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STRATEGY ▶▶▶


US food companies under pressure


Several major US food companies have been exposed for failing to meet their public commitments to source 100% cage-free eggs from their egg supply chains by the end of last year.


BY TONY MCDOUGAL M


any of the food companies’ commitments to move to cage-free eggs were made in the middle of the last decade and have been monitored by welfare organisations such as


Compassion in World Farming and the Humane Society. Com- passion in World Farming took a global approach as part of its annual Egg Track report which last year reported that of the 210 companies tracked around 63% had reported progress towards their commitments. For example, it cited Danone for increasing its global cage-free sourcing from 45% to 88%, with Aramark, Sodexo and Compass Group all reporting glob- al progress across all egg types; shell, liquid and processed. Since 2016, the number of companies with a global cage-free commitment has grown from five to at least 37, including global giants such as Unilever and Nestlé.


Tracking companies The Humane Society has been tracking hundreds of compa- nies in the US to ensure they keep their consumer promises. Of the 58 firms most recently scrutinised, 49 companies an- nounced that their supply chains would be cage-free but nine had failed to keep their promises, according to the Hu- mane League’s Cage-Free Eggpose report. These included leading national restaurant chains Wendys, Wawa and South- ern. David Coman-Hidy, Humane League president, said: “Customers and shareholders alike deserve to know how companies are making good on their commitments to reduce the animal cruelty in their supply chains – and to comply with the growing list of state laws that ban the sale of battery- cage eggs.” There is growing pressure on the egg industry not in the form of national legislation – which might be expected in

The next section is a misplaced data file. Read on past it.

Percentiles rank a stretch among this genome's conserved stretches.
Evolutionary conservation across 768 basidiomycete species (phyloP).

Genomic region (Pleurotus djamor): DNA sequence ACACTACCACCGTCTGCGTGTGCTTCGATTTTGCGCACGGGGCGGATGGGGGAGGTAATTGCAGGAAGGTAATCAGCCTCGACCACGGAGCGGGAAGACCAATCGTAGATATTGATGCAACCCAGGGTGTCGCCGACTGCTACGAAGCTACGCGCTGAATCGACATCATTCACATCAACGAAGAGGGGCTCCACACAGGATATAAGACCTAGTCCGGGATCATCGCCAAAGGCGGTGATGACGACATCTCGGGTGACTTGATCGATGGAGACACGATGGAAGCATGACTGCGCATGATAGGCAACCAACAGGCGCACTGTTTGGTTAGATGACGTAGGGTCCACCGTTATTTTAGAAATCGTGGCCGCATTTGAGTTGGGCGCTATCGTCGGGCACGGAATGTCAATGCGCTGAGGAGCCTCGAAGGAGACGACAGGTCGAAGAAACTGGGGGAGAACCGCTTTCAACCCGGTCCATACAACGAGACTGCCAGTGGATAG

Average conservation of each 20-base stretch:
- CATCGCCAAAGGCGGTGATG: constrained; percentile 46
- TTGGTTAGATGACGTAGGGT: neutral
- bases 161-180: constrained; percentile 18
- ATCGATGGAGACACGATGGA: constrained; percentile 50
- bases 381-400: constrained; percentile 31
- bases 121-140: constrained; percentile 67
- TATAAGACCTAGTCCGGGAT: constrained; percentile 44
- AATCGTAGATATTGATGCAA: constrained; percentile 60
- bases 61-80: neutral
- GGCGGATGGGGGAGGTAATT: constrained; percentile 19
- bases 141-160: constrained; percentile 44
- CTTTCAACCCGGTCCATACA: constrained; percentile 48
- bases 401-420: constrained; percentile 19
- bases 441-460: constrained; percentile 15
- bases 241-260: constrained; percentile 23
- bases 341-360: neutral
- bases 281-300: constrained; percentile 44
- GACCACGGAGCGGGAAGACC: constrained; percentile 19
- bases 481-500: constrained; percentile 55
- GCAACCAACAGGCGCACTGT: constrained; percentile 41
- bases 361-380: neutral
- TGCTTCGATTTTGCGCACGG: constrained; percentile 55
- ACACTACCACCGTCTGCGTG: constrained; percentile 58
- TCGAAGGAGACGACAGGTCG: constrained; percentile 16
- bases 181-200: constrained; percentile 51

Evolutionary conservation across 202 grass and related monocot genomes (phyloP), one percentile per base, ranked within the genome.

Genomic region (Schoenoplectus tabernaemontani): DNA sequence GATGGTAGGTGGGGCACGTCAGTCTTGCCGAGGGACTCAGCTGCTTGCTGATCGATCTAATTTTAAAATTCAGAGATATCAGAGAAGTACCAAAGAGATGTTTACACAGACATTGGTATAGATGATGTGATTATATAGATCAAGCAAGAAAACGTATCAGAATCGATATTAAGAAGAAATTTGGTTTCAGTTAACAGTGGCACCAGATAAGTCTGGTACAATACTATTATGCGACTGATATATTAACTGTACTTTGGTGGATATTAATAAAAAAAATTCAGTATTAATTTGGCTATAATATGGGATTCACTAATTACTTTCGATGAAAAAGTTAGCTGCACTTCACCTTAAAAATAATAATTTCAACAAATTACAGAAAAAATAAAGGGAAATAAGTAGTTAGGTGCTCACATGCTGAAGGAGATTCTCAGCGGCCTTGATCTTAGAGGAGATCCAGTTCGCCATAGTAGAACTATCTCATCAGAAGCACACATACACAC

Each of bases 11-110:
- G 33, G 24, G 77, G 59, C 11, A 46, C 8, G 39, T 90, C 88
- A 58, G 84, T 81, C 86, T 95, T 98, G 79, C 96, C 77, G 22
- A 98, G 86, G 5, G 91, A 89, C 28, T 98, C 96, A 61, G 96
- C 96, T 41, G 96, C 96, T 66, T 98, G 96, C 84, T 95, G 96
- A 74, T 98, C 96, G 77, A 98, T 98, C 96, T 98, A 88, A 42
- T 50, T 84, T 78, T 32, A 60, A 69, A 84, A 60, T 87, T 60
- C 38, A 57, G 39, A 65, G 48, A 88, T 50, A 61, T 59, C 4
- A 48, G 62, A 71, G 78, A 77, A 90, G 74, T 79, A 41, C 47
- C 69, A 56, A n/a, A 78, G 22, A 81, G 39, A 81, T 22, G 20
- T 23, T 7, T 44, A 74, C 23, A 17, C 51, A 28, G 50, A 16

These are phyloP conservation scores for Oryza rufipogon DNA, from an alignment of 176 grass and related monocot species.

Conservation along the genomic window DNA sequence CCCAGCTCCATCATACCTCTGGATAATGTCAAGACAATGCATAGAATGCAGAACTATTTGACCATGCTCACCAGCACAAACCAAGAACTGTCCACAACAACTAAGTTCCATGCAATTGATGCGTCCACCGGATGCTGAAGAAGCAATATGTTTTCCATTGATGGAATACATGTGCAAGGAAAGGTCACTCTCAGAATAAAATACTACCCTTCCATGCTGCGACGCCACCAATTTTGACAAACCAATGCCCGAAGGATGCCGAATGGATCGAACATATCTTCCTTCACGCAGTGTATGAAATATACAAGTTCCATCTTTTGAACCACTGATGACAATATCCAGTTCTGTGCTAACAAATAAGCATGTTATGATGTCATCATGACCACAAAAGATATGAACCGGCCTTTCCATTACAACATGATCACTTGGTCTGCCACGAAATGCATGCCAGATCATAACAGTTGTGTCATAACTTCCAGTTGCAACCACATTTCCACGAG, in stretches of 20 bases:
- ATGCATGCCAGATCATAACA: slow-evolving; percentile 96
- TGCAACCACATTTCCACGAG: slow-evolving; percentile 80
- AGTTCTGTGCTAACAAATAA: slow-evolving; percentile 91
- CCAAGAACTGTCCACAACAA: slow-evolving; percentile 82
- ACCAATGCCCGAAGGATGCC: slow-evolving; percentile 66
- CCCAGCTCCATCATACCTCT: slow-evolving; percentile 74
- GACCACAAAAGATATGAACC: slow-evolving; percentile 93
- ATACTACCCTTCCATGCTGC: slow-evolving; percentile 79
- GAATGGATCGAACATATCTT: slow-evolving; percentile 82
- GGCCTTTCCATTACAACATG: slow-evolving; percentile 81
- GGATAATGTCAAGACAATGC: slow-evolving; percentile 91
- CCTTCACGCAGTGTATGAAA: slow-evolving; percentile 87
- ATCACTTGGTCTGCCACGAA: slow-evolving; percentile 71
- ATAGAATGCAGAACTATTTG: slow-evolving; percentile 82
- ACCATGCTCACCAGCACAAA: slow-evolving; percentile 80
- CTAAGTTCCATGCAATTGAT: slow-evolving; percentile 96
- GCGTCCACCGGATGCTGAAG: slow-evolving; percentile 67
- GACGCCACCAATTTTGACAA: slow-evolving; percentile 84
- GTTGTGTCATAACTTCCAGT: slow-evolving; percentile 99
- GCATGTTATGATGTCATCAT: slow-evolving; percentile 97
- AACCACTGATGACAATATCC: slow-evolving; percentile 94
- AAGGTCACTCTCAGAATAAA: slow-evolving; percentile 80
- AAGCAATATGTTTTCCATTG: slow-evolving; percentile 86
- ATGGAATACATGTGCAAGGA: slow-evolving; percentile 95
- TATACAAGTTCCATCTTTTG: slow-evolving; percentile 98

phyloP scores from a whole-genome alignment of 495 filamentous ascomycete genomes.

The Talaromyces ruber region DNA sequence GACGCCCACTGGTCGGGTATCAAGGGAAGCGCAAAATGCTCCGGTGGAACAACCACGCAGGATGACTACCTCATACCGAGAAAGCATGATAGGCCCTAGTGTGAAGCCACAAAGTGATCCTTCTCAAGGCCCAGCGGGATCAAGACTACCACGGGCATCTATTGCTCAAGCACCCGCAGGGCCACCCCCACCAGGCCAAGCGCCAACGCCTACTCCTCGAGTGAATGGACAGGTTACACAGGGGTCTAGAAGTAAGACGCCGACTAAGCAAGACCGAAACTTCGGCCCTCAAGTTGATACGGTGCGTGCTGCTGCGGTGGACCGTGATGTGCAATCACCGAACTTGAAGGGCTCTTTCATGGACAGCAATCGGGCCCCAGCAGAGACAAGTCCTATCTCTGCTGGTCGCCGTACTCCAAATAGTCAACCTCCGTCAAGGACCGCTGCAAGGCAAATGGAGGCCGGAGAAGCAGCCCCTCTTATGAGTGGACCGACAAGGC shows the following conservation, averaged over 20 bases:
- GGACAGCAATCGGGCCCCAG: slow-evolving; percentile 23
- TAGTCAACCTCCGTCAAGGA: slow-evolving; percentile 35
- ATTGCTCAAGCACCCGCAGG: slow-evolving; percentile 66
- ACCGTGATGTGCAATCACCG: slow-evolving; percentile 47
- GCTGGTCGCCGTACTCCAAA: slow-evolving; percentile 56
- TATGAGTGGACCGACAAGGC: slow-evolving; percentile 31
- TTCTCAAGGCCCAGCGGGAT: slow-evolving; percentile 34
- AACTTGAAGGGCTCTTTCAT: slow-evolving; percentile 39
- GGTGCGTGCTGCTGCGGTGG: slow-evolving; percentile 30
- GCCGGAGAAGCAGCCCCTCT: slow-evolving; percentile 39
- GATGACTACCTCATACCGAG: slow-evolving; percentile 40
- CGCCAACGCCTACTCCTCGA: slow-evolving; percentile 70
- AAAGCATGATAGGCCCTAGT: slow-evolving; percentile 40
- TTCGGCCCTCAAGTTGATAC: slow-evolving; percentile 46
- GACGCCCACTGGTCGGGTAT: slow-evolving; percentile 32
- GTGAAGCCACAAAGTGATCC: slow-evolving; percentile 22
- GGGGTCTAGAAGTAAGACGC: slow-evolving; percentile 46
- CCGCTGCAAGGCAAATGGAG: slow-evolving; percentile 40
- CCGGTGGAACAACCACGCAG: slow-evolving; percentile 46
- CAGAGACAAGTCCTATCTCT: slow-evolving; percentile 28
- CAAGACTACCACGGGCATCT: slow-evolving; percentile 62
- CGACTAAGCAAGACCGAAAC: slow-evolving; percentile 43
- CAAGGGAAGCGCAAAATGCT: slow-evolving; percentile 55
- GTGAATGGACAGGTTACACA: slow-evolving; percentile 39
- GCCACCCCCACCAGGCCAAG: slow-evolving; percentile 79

10 ▶ POULTRY WORLD | No. 3, 2021


European countries – but through state laws. At the end of this year, producing ‘cage-free’ will soon be mandated by law for companies that sell eggs in California, Oregon, Rhode Is- land, Washington and Michigan. Other states have also intro- duced legislation. In Colorado, cage free or more extensive housing has to be introduced on farm by 1 January 2024, while in Arizona cage free requirements by 31 December 2024 are being introduced.


Cage housing decreased Industry body United Egg Producers says the number of hens housed in conventional cage environments is decreasing as producers, retailers and food manufacturers transition to cage-free eggs. In 2019, nearly a quarter (24%) of all hens were in cage-free production or almost 80 million birds, in- cluding the organic sector, which makes up around 6% of the overall total. That is a substantial rise in recent years – up from just 4% in 2010 and 12% in 2016. But according to the US Department of Agriculture’s Agricultural Marketing Ser- vice, approximately 64% of US hens must be in cage free pro- duction by 2026 to meet projected consumer demand. Beth Anne Hendrickson, Humane League corporate relations manager, said that after years of campaigning, real change on the ground was taking place: “I think we’re seeing exciting progress; significant momentum across the industry away from the caged system.” Ms Hendrickson rejected the notion that Humane League was putting undue pressure on the egg sector, saying the organisation was just ensuring that compa- nies kept their commitments to customers and shareholders: “All we ask is that companies are transparent about their


PHOTO: BERT JANSEN


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